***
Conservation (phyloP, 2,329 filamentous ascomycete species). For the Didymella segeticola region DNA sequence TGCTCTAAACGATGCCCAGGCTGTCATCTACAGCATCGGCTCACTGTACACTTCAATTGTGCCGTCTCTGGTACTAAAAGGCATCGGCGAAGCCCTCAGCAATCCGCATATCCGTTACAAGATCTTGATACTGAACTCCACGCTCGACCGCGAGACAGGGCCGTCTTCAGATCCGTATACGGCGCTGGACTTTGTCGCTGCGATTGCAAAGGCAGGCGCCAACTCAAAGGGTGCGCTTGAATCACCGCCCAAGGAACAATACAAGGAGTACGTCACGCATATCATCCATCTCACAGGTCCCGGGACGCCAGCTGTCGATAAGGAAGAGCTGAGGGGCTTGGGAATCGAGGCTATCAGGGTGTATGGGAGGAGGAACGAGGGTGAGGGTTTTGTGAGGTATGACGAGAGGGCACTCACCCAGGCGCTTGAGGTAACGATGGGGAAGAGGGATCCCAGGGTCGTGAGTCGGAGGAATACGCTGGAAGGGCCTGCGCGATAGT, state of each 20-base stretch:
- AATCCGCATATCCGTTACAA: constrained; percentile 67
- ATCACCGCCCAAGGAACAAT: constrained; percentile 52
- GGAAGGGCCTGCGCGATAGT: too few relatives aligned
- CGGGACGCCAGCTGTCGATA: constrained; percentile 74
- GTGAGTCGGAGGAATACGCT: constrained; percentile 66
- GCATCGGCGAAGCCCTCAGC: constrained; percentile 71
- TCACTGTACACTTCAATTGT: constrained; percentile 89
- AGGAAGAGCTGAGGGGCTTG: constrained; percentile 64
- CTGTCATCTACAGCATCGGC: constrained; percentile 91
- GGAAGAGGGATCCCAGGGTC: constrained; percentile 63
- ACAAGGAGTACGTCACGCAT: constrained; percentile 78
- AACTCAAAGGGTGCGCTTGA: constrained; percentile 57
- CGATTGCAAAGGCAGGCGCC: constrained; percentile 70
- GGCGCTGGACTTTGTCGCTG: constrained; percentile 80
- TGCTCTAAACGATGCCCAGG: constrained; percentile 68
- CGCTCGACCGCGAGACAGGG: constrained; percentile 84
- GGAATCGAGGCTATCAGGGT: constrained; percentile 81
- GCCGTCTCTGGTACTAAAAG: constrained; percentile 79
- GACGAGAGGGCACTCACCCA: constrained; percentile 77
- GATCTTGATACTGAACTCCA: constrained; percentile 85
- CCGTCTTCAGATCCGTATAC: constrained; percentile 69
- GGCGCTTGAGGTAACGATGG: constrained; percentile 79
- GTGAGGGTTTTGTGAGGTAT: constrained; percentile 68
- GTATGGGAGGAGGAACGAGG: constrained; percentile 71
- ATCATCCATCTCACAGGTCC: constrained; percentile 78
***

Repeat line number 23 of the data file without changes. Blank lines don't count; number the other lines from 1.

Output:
- GGCGCTTGAGGTAACGATGG: constrained; percentile 79